AWI Quarterly » 2001 Spring

Polar bears are jeopardized by poaching and environmental contaminations such as toxic oil spills. They may suffer irreparably from melting polar ice caps triggered by global warming.
The Animal Welfare Institute is pleased to announce the availability of three fact-filled color leaflets on Endangered Species, Humane Education and Whales & Dolphins. Each of the brochures includes a section on how "you can make a difference."
Why did the chicken cross the road? To get to the bus stop, of course. When a Transit Authority bus driver discovered an early morning rider who had not paid her fare was a hen, he enlisted the  help of a handy kennel worker to deliver her to a most desirable destination, the American Society for "the Prevention of Cruelty to Animals (ASPCA).
Thousands of visitors to the nation's capital this spring and summer will queue up at the National Zoo to delight in the antics of Mei Xiang and Tian Tian, those furry, roly-poly, black and white, recent arrivals from China. But few of the joyous, admiring spectators may realize that these two young giant pandas are among the rarest animals in the world.
The United States Fish & Wildlife Service's (USFWS) brochure on Alaska's Arctic National Wildlife Refuge (ANWR) notes that it "is a vast and beautiful wilderness" that is unique "because the systems are whole and undisturbed, functioning as they have for centuries, largely free of human control and manipulation."
Mario Tabraue is a convicted felon who is supposed to be in prison. In 1989, a federal judge gave Tabraue a 100-year prison sentence. The government agents who worked on the case thought he would be in the penitentiary for the rest of his life.
Most of my work with AWI involves the protection of whales and dolphins, but for over twenty-five years I was a professional tree climber and arborist. Recently I was asked to help out some kids in Humboldt County, California who are trying to stop the cutting of the old-growth forests.
It is spring on a farm in Iowa. The pigs have left behind their winter quarters in bedded barns and snow-covered yards. Now they are relishing fields of fresh grass and alfalfa and earth that is still moist from ample winter snows and spring rains. By Diane Halverson
The plan to expand the Virginia Marine Science Museum to include a new 55 million dollar dolphin tank has been pulled by the Virginia Beach City Council after a firestorm of protest over the last year.
Mourning doves have again staved off hunters in Iowa and Michigan's annual assault on their protection. Despite legislative sleight of hand tricks and political spin, citizens in Iowa and Michigan have again said NO to lifting their bans on the killing of the mourning dove.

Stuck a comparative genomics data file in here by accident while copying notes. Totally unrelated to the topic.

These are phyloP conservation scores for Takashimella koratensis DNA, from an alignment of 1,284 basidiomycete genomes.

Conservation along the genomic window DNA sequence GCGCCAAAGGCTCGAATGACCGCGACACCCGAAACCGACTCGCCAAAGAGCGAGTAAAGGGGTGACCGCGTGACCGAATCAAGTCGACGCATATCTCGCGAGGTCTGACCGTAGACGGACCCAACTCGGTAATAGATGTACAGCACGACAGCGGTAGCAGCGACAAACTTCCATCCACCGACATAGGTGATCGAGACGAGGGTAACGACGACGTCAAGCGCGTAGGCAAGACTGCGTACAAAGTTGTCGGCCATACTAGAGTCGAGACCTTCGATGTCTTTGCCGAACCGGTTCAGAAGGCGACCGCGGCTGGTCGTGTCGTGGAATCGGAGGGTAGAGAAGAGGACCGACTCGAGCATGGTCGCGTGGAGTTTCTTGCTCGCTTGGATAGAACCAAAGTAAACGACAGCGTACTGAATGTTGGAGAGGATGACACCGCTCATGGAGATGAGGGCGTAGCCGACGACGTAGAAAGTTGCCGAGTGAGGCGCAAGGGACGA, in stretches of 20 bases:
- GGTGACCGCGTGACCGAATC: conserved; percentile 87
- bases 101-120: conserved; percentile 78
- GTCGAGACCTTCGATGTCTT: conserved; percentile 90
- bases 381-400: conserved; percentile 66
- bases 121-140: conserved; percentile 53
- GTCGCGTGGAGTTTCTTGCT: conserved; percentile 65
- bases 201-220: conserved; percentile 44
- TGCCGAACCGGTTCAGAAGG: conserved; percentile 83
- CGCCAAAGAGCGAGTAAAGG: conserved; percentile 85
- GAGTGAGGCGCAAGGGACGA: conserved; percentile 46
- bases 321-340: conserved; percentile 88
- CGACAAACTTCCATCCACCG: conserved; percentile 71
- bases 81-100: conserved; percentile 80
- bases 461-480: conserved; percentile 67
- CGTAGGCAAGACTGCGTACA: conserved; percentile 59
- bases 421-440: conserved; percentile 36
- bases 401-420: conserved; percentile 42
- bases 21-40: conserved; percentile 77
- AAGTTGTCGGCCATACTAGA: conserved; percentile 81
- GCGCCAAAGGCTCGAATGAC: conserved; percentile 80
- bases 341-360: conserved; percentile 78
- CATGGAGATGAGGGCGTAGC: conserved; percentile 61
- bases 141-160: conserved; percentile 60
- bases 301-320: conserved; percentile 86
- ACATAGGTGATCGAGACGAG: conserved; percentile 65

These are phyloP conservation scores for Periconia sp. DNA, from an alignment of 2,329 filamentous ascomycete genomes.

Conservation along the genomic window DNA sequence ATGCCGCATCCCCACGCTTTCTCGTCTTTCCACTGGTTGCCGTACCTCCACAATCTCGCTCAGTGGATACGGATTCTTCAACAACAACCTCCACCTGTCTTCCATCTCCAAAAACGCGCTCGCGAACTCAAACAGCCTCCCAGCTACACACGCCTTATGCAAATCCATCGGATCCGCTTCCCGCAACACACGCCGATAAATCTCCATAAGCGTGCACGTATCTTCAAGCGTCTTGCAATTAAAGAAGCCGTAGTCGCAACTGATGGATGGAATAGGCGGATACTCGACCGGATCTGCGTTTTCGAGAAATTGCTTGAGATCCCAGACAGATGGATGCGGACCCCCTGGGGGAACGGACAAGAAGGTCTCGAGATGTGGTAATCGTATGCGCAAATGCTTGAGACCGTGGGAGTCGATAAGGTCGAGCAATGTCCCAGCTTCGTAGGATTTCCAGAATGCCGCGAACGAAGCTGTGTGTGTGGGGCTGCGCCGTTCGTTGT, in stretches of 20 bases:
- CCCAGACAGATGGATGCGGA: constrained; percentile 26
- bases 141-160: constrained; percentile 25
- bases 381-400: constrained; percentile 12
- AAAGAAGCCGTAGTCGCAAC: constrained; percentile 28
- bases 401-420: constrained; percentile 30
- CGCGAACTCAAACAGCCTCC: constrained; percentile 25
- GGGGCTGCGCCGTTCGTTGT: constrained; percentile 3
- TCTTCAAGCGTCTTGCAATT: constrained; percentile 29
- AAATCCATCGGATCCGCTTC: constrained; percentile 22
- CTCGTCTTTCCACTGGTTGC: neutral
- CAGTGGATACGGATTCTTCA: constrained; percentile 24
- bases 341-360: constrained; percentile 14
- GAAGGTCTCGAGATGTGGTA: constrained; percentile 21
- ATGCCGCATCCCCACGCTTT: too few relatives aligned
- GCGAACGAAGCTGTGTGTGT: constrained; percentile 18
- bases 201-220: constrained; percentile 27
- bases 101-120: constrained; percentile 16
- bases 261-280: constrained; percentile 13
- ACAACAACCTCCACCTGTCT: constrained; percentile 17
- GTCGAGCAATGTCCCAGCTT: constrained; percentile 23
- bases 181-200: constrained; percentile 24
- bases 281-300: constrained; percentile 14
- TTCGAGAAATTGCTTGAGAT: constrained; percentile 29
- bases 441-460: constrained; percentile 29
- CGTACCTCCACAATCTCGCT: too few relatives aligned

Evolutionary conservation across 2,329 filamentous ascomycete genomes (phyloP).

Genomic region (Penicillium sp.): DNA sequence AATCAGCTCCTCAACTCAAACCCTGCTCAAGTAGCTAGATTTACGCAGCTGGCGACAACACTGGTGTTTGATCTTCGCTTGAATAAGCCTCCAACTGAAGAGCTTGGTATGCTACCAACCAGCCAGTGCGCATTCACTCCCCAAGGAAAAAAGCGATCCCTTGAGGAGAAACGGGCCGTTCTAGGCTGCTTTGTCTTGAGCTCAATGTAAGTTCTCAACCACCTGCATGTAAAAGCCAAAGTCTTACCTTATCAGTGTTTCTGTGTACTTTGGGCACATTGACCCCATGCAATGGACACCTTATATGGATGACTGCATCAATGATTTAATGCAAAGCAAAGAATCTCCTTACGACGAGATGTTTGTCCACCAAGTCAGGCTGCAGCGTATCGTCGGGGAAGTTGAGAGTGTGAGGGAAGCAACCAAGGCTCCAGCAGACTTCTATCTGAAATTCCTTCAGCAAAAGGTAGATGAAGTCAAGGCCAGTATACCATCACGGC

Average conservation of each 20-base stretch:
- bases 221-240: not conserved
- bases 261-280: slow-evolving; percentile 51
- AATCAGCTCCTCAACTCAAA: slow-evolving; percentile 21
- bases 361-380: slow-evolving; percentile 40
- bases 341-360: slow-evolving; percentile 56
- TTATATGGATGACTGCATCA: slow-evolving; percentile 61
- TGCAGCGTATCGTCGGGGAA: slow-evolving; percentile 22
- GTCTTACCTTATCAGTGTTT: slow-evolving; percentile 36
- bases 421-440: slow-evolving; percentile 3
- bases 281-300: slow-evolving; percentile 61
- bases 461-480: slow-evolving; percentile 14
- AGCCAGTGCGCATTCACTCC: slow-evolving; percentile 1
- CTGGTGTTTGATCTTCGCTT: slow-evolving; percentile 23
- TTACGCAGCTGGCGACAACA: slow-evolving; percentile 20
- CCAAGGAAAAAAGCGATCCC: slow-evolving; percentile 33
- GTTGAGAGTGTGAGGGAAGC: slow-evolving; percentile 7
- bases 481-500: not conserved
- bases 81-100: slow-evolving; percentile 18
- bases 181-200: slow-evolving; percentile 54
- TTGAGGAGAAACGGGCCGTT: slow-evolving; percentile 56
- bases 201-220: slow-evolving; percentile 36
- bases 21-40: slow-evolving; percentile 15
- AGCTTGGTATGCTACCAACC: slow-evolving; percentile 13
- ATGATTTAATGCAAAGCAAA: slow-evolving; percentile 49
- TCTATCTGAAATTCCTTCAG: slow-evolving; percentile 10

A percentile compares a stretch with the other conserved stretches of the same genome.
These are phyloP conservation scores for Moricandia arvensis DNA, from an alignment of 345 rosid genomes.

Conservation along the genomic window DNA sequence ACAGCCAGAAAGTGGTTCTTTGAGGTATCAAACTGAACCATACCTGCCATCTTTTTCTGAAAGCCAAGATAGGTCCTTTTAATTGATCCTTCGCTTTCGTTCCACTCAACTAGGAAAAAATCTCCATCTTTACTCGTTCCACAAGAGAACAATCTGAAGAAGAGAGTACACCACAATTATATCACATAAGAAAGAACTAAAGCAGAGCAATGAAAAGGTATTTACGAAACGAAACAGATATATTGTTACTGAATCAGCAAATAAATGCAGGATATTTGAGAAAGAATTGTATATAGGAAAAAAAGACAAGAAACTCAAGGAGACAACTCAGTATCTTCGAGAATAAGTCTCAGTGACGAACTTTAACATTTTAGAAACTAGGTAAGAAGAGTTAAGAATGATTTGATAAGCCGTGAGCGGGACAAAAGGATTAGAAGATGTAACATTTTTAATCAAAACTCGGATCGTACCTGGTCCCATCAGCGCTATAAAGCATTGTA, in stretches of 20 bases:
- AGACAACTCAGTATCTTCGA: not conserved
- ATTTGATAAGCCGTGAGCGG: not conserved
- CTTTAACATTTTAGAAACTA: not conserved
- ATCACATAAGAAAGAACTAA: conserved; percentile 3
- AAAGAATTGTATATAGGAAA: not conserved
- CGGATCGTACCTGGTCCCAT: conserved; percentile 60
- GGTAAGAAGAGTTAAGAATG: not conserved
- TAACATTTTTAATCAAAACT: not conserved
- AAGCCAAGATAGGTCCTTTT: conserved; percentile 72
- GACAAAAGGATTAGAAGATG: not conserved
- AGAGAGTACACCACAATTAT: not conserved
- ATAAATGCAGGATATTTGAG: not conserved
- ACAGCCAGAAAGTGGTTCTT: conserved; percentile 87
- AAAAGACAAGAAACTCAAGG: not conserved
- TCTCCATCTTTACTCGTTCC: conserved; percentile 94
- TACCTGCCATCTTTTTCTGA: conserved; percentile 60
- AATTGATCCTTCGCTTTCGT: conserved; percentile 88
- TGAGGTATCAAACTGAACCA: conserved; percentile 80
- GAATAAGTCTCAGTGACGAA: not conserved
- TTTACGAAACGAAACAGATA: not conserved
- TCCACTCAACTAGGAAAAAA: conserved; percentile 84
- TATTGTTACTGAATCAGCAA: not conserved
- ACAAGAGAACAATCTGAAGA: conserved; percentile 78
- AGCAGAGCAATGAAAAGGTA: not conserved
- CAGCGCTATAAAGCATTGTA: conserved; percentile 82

The docile, herbivore commonly referred to as the "sea-cow" may finally receive some of the protection it has desperately needed and been promised for decades. Recently, two important lawsuits aimed at forcing state and federal agencies to implement long-standing laws protecting the Florida West Indian manatee, have nearly reached final settlement.
In zoos with barren, restrictive, cement enclosures and prison-like bars, exotic wildlife on exhibit lead bleak lives. Keeping these animals in a different manner—with lots of room, companionship and enrichment to enable them to exhibit their rich behavioral repertoire—should represent a huge leap forward for them.
Bernie Krause's autobiography, Into a Wild Sanctuary, A Life in Music and Natural Sound, is a fascinating account of his musical life, his precocious attraction to bird song and insect voices, his family's love of classical music, and his ability at age 3 to play a violin melody, to his mastery of the guitar, adventures in the pop music world, and creation of synthesizer sound tracks from more than 100 films, including Apocalypse Now.
On January 25, 2001, "Grandma K," Betty Krawczyk, was freed after serving four months of a year-long sentence imposed upon her for her actions in blockading logging roads in the Elaho Valley of Canada.
An intercessional meeting of the International Whaling Commission (IWC) in Monaco from February 6-8 failed to act on a "revised management scheme" (RMS) that would allow the resumption of commercial whaling. In fact, the three day long wrangle in the palatial setting of the Oceanographic Museum illustrated the severity of the rifts between whaling countries and those who support whale protection.